Soccer Mommy — Sometimes, Forever

Soccer Mommy sometimes, forever
Soccer Mommy

Alternative music darling, Soccer Mommy, is here for the flowers she couldn’t collect last album season due to the pandemic. In her attempt to outdo her previous album’s success, Soccer Mommy strikes gold with Sometimes, Forever. Incorporating elements of indie, pop, and classic rock, there’s not a dull moment on the project, with Sometimes, Forever landing as a well-thought-out body of work cementing herself as an icon in her field. – F.P.

Sorry — Anywhere But Here

Sorry 'Anywhere But Here' cover art
Courtesy of Domino Recordings

UK five-piece Sorry solidified their bid to become the next buzzy post-punk group with their sophomore album Anywhere But Here. Produced alongside Portishead’s Adrian Utley, the album transformed themes of friendship and heartbreak into a project that manages to be both gritty and soft. With tracks like “Closer” and “There’s So Many People That Want To Be Loved,” the band lean on ’90s alt-rock influences with grungy guitars and lead singer Asha Lorenz’s at-times apathetic lyrical delivery. – C.D.

Soul Glo — Diaspora Problems

Soul Glo Diaspora Problems
Epitaph/Secret Voice

Philly has in recent years become a hotbed for emo and punk music, and hardcore trio Soul Glo are the latest to emerge from the flourishing scene with their intoxicating album Diaspora Problems. The effort melds absurdist humor (the album opens with the sound of someone taking a bong rip) with frenetic chords and scream-y vocals thanks to lead singer Pierce Jordan’s impressive pipes. Tracks like the blown-out “Driponomics” and the enigmatic “Gold Chain Punk (Whogonbeatmyass?)” show off the band’s penchant for combing hardcore rock with off-kilter rap. – C.D.

The Linda Lindas — Growing Up

The Linda Lindas Growing Up

We all love a wholesome breakout story, and that’s exactly what initially drew fans to The Linda Lindas. The teen/pre-teen band first went viral for their LA Public Library performance of the track “Racist, Sexist Boy.” But the band was also able to capture a lasting audience with the roaring and relatable music on their debut album Growing Up. The album walks through the woes of girlhood through a revved-up, riot grrrl lens. – C.D.

The Smile — A Light For Attracting Attention

The Smile A Light For Attracting Attention
XL Recordings

If we didn’t know any better, we might’ve thought that The Smile’s A Light For Attracting Attention was maybe just the next spectacular Radiohead album? In actuality, the side project of Thom Yorke and Jonny Greenwood, along with Sons Of Kemet drummer Tom Skinner, stands on its own but locks into place like a missing puzzle piece of the Radiohead canon. Greenwood’s production feels almost haptic, beginning with the self-analytical/fairly paranoid “The Same” and continuing all the way through to an emphatic acoustic guitar on the long-lost Radiohead song “Skirting On The Surface.” Meanwhile, Skinner’s drums on the latter are reminiscent of Philip Selway’s, further adding to the glorious Radiohead/The Smile mind game. – A.S.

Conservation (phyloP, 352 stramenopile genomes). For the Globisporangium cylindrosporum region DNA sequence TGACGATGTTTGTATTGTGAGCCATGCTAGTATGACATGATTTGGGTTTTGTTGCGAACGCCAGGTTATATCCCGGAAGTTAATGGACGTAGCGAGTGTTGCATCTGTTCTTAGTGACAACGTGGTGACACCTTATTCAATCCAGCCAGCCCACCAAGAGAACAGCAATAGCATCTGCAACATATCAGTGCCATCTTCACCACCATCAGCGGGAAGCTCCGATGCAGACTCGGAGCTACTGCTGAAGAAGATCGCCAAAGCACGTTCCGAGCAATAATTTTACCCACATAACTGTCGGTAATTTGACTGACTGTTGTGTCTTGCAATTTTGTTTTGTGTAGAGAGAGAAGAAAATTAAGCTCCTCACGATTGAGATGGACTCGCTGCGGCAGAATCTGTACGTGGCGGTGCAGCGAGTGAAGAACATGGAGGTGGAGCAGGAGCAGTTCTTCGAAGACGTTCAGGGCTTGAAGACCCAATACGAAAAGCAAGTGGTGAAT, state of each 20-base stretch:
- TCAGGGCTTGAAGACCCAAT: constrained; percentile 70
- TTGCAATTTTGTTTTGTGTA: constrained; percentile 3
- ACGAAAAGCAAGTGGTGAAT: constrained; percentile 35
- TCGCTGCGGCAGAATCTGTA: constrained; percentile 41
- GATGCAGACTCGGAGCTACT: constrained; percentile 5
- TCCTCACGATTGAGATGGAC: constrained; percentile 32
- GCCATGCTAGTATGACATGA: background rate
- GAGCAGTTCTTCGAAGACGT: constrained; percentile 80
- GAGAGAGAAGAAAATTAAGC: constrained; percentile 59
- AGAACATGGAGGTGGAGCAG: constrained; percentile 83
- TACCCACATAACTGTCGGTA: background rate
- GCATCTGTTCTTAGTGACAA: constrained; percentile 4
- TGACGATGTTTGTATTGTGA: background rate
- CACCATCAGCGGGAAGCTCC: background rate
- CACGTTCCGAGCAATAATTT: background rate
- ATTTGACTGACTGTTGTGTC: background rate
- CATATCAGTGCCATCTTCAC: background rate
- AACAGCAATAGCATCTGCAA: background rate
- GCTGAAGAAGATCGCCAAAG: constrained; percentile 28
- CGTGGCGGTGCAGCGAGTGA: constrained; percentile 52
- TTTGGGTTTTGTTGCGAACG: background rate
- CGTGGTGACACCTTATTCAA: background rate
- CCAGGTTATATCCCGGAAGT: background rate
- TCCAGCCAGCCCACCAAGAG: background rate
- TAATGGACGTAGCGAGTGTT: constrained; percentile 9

Toro Y Moi — Mahal

Toro y Moi Mahal album cover
Dead Oceans

Prolific artist and musician Toro Y Moi is oftentimes credited as one of the pioneers of the chillwave genre. In recent years, though, he has adopted a more maximalist approach to music, which comes through on his seventh studio album Mahal. Toro Y Moi pays homage to his Filipino roots while embracing a disco-pop attitude with tracks like “Millennium” and “The Loop.” Overall, the album is packed with sun-drenched psychedelia, woozy synth-pop melange, and funk-infused art rock that keeps you coming back for more. – C.D.

Wet Leg — Wet Leg

Wet Leg album

The Isle Of Wight duo were the very definition of lightning in a bottle this year. After “Chaise Longue” came out just as tours were finally getting back into full swing last year, the prospect of hearing a new band’s smash single then instantly seeing their upcoming tour dates became a reality again. Wet Leg helped us start to feel normal and, well, these songs ripped. They thrive in the tongue-in-cheek margins, with a punk panache to boot on so many bangers: “Wet Dream,” “Oh No,” and “Too Late Now.” The singles felt endless and the entire album is a thrill. – A.S.

Weyes Blood — And In The Darkness, Hearts Aglow

Weyes Blood And In The Darkness, Hearts Aglow
Sub Pop

It’s been three years since Weyes Blood released 2019’s psych-folk stunner Titanic Rising. But Natalie Mering pretty much picks up where that album left off on And In The Darkness, Hearts Aglow, which once again spotlights her flair for beautiful soft-rock melodies that complement a serrated lyric edge. Never before have songs that portend certain doom for mankind sounded so sweet and catchy. – S.H.